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The Use of Reflexology Lymph Drainage to Reduce Lymphedema After Kidney Cancer Surgery

Lymphedema, the swelling of tissue due to blockage of lymphatic fluid, is a common complication after cancer surgeries like nephrectomy (kidney removal). The traditional treatment options for lymphedema such as compression garments, massage, and pneumatic compression can be difficult for patients to keep up with long-term. In this case study, I want to share how reflexology lymph drainage (RLD), a novel technique based on reflexology and manual lymph drainage, provided an effective stand-alone therapy for managing bilateral lower limb lymphedema in a client following nephrectomy for renal cell carcinoma.

The Client's Case

The client, a 50-year-old male, came to me complaining of swelling and discomfort in both lower legs after having his right kidney removed due to kidney cancer in 2017. He worked long hours on his feet at a bakery, which exacerbated the lymphedema symptoms.

On initial evaluation, he presented with Stage 1 bilateral lower limb lymphedema, more pronounced on the right side where the nephrectomy had been performed. There was noticeable swelling but no redness or temperature changes.

The Treatment Plan

I recommended a course of reflexology lymph drainage (RLD) sessions to address the client's lymphedema. RLD is a specialized technique applying precise pressure to reflexes on the feet and hands that correspond to the lymphatic system. The goal is to stimulate lymph drainage and reduce fluid buildup.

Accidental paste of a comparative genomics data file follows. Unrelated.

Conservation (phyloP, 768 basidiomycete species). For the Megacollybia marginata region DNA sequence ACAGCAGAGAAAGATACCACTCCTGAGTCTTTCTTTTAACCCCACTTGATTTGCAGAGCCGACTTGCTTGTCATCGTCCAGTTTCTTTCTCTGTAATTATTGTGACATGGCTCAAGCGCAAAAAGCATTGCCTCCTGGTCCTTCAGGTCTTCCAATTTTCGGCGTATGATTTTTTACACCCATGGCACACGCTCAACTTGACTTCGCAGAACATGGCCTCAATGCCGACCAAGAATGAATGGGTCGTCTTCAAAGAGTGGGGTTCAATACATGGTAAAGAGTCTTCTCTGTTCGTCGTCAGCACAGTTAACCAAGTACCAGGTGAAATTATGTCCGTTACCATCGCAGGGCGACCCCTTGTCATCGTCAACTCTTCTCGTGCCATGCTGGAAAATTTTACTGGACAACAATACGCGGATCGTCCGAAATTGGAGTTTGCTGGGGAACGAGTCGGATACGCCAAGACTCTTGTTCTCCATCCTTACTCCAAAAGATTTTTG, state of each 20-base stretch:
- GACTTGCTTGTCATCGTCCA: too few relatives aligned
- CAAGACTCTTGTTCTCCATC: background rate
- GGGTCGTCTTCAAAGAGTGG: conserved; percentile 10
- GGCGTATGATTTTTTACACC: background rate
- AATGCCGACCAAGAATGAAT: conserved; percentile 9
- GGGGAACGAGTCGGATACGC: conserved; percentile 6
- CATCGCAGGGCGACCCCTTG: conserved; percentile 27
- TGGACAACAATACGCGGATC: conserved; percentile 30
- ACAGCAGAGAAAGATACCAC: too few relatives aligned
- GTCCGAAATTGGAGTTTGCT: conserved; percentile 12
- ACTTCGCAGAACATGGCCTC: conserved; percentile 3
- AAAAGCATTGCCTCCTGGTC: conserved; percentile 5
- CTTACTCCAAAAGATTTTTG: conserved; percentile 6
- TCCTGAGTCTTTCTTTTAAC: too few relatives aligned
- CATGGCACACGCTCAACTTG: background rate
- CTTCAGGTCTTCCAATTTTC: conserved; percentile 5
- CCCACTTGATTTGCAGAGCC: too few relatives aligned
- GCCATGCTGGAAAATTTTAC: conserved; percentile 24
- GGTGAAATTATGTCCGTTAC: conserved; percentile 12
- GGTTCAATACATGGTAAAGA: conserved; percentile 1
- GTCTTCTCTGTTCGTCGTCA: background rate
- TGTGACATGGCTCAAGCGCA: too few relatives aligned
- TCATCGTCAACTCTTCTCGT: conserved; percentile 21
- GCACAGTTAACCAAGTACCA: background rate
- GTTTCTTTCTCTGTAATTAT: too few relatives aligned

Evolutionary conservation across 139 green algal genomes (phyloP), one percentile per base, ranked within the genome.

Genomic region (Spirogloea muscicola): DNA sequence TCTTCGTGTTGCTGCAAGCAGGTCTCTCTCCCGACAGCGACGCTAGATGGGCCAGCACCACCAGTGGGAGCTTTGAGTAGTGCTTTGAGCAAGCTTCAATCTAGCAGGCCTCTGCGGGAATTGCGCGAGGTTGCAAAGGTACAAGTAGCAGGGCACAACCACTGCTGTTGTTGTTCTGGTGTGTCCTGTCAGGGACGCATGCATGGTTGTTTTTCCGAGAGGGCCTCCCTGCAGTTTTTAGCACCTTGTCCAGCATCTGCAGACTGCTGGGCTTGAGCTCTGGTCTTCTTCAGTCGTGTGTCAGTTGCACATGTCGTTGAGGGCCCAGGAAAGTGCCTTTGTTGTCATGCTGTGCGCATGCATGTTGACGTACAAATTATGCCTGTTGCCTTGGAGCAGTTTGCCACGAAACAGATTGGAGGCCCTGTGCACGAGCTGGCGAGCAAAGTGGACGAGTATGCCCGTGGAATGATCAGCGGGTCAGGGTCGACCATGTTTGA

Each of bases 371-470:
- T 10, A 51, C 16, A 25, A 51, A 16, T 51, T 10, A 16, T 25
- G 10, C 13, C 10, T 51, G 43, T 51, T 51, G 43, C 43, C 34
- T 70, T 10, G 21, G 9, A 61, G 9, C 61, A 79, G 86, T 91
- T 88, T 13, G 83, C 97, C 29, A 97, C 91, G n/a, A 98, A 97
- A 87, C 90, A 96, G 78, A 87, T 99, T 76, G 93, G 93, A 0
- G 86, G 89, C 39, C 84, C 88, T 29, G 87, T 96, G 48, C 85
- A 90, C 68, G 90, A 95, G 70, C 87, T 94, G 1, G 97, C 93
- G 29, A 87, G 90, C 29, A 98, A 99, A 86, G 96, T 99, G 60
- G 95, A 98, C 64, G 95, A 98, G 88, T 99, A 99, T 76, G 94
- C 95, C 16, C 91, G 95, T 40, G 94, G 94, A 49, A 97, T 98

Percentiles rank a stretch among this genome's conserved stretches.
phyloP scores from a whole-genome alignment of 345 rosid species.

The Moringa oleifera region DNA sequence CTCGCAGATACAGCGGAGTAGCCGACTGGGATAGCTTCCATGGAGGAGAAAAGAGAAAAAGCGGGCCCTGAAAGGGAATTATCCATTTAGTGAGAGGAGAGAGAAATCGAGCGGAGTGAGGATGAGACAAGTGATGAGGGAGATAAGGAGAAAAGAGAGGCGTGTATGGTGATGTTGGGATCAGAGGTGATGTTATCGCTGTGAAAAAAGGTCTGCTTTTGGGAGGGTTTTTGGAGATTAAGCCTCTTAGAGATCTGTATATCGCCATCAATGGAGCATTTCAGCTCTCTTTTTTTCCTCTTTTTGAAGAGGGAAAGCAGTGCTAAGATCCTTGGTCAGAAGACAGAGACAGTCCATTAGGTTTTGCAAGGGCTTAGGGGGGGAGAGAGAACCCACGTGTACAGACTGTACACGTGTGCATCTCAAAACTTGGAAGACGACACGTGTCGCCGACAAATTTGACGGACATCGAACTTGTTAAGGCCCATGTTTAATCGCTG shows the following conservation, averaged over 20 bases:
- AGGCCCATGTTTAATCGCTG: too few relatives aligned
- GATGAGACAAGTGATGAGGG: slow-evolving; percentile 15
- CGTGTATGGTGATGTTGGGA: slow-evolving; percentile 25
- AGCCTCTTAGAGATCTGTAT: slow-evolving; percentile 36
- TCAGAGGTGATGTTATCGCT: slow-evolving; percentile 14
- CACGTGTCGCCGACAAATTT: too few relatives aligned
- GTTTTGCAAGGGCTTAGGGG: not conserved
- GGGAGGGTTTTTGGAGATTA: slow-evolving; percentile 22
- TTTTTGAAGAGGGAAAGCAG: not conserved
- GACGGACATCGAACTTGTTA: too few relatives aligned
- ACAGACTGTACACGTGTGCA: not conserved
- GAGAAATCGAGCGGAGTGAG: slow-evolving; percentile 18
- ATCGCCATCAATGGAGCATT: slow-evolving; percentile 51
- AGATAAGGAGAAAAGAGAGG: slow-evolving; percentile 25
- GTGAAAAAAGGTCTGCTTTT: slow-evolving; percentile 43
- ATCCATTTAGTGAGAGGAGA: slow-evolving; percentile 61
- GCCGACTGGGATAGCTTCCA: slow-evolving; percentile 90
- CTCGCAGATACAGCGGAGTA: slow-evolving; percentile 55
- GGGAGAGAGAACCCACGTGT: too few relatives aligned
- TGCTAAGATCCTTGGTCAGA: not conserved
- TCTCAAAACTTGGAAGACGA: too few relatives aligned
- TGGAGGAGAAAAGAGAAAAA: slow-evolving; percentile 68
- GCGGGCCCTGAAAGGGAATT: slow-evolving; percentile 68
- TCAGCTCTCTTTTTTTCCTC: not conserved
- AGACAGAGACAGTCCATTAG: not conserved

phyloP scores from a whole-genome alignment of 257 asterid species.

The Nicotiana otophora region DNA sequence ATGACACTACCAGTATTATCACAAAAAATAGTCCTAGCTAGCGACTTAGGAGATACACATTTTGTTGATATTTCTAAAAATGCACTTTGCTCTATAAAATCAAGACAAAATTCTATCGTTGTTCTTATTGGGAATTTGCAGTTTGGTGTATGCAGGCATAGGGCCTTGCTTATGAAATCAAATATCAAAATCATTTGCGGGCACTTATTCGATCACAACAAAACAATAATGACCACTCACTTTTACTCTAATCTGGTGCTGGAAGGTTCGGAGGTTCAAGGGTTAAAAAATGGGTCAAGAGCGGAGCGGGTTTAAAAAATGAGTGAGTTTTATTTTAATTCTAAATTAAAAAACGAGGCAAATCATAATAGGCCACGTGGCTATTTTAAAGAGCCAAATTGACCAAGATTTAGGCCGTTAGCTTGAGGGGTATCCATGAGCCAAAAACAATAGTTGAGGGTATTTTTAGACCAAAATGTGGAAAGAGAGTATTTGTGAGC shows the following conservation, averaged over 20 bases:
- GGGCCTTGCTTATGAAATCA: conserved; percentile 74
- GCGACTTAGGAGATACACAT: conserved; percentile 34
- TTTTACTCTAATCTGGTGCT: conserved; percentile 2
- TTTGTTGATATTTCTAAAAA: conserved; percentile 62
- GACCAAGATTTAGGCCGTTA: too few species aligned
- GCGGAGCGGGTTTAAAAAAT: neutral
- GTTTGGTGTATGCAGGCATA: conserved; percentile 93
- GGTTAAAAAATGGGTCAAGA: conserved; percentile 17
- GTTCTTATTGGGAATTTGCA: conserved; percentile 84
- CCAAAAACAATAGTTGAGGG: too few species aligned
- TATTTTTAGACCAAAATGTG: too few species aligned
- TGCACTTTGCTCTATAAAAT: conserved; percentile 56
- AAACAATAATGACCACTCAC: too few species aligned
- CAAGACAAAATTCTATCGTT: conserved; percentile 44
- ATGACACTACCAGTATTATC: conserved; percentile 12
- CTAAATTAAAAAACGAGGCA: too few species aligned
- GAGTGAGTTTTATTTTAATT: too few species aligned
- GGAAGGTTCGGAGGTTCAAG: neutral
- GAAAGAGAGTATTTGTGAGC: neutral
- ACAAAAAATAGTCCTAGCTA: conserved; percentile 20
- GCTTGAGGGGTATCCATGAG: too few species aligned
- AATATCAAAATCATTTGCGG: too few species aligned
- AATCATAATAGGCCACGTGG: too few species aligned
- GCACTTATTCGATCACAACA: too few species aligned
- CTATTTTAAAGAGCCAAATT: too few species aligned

We scheduled four 50-minute RLD sessions approximately one week apart. In each session, I used specific hand, thumb and finger techniques working the lymphatic reflexes on the feet based on the RLD protocol.

The Results

To objectively track the results, the client did an InBody 770 body composition scan before and after each RLD session. We looked at the extracellular water to total body water ratio, with any value over 0.39 considered swollen.

The data showed steady decreases in swelling in all areas after the four RLD sessions:

  • Right Leg: Decreased from 0.393 to 0.372

  • Left Leg: Decreased from 0.398 to 0.373

  • Trunk: Decreased from 0.387 to 0.372

  • Right Arm: Decreased from 0.377 to 0.374

  • Left Arm: Decreased from 0.378 to 0.375

Figure 1: Extracellular to Total Body Water Ratio

Not only did the legs come down into the normal range for fluid levels, but the client's arms and trunk also showed reduction in extracellular fluid even though they were not originally in the swollen range.

The client also noticed subjective improvement, and even needed to purchase new shoes due to the decrease in foot swelling!

Figure 2: Client's Excess Room in Shoes


This case study demonstrates that reflexology lymph drainage can be an effective stand-alone therapy for addressing secondary lymphedema following procedures like nephrectomy. As a non-invasive technique, RLD provided a low-risk way to naturally enhance lymph flow and reduce fluid buildup in this client.

While more research is still needed, RLD shows promise as an adjunctive or alternative treatment that could increase compliance and reduce costs compared to other lymphedema therapies. I encourage other healthcare providers to consider integrating RLD into lymphedema management plans.


The client gave written permission to use his medical and personal data.

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